Posts Tagged ‘customs audit’


Your Designation Maintenance Begins with our Professional Development Courses

Image: Seminar Room


Your Professional Development starts with Pacific Customs Brokers! If you have never attended one of our Professional Development Courses, the following information might help you decide on attending the next one.

Professional Development Courses – Seminars and Workshops

At our in-person courses you learn the best practices of being a compliant importer and/or exporter which will help you expedite your commercial shipments to and avoiding costly delay triggers. Our experts share their knowledge and stories on international and cross-border shipping regulations to keep you current with customs and partner government agency requirements.  Benefits of attending an in-person seminar or workshop include:

  • All day access – Get our experts to answer your questions one-on-one
  • Case studies and real-life examples – Examine other attendees’ trade compliance hurdles
  • Cost-effectiveness – More affordable than industry standards
  • Range of topics – Choose from a wide variety of topics
  • Certificate of Completion – Receive a certificate for each course you attend
  • Handouts – Take home your own set of course material
  • Industry accreditation – Earn points towards maintenance of your industry designations
  • Networking – Connect with other like-minded professionals

Professional Development Courses – On-Demand *COMING SOON*

Our on-demand library is designed to meet the demands of the global trade community. These sessions are a convenient way for trade professionals to stay ahead of new regulations with international trade and gain additional knowledge in key areas. Benefits of attending an on-demand course include:

  • Global accessibility – Travel is removed from the equation for companies with multiple locations or branches
  • Convenience – Attend from the comfort of your desk or home at any time that is best for you
  • Concise training – In a fast-paced industry, efficiency becomes just as important as staying compliant, watch in parts or “binge” on the full course
  • Industry accreditation – Earn points towards maintenance of your industry designations


Taking any of our courses may earn you maintenance points, credits, and hours towards a variety of professional designations. Some examples of eligible designations are:

  • Certified Customs Specialist (CCS)
  • Certified Trade Compliance Specialist (CTCS)
  • Certified Export Specialist (CES)
  • Designate with the Law Society of British Columbia (LSBC)
  • Accounting Professional

Registration for Fall 2018 is now open!

Review and plan your professional development maintenance for the second half of 2018 by clicking on the hyperlinked course names below. 

Course Name CCS CTCS CCS CES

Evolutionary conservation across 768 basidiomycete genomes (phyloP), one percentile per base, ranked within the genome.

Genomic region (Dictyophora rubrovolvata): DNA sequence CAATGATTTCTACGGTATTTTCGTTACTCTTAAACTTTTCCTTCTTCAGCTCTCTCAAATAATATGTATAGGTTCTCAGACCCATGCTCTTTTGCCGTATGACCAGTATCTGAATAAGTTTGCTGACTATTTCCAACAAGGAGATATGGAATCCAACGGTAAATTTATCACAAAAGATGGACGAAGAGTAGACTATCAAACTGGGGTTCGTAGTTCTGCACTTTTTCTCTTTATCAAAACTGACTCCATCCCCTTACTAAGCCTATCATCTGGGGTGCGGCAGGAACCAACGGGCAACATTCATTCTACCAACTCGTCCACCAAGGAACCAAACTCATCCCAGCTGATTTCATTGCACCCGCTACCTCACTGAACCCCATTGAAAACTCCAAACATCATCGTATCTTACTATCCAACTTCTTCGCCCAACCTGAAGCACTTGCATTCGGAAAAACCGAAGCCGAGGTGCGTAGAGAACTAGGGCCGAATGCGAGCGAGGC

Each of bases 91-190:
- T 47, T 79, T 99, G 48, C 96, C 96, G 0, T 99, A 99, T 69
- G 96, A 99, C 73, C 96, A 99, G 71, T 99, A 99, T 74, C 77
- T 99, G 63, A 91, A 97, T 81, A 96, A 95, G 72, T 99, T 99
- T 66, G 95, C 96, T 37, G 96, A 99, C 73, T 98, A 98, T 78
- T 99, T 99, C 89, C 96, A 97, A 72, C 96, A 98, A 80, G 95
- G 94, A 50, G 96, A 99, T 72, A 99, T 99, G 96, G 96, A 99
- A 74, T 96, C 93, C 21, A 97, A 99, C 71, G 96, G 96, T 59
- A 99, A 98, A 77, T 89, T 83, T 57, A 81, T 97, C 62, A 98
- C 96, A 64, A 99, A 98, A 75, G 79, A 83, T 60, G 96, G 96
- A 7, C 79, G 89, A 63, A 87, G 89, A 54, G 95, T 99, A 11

How To Import Into Canada Part 1 5 5
How To Import Into Canada Part 2 5 5 3
How To Import Into Canada (Series) 5 5 3
How To Classify A Product 5 6 4
How To Import Into The US Part 1 5 5 3
How To Import Into The US Part 2 5 5 3 3
How To Import Into The US (Series) 5 5 3
How To Value A Product For Customs 5 5
*How To Choose The Best Incoterm 5 3 3
*How To Import CFIA Regulated Goods 5 5
*How To Import FDA Regulated Goods 5 5 3


*Registration for spring 2019 courses coming soon.



Have questions or comments about any of our courses? Call 888.538.1566 or email us today!

3 Crucial Customs Regulations Importers Need to Know

Trade ComplianceAs the Importer of Record for transactions made with the Canada Border Services Agency (CBSA), it is extremely important that your company is aware of their obligations regarding compliance with Customs regulations.

Of the myriad regulations that you face as an importer, there are three very important regulations to be aware of :

  1. Administrative Monetary Penalty System (AMPS)
  2. Self Adjustments and Reason to Believe
  3. Compliance Verification Audits


1. Administrative Monetary Penalty System (AMPS)

AMPS is a penalty regime designed to “provide the Agency with a means to deter non-compliance by its client (the Importer), and thereby to encourage compliance.  AMPS ensure a level playing field for all Canadian businesses by ensuring that there is a cost for non-compliance.  To this end, AMPS is designed to be a remedial rather than a punitive program”.

There are over 300 specific situations that can trigger an AMPS penalty to be issued.  AMPS penalties can range from $150.00 per transaction up to $25,000.00 for multiple infractions.


2. Self-Adjustment — Reason to Believe

Each time a shipment is cleared through Customs, an electronic transaction is presented to the CBSA which provides among other information, the quantity, description, tariff classification and value of each product in that particular shipment or transaction.  This constitutes a declaration under subsection 32(1), (3) or (5) of the Customs Act.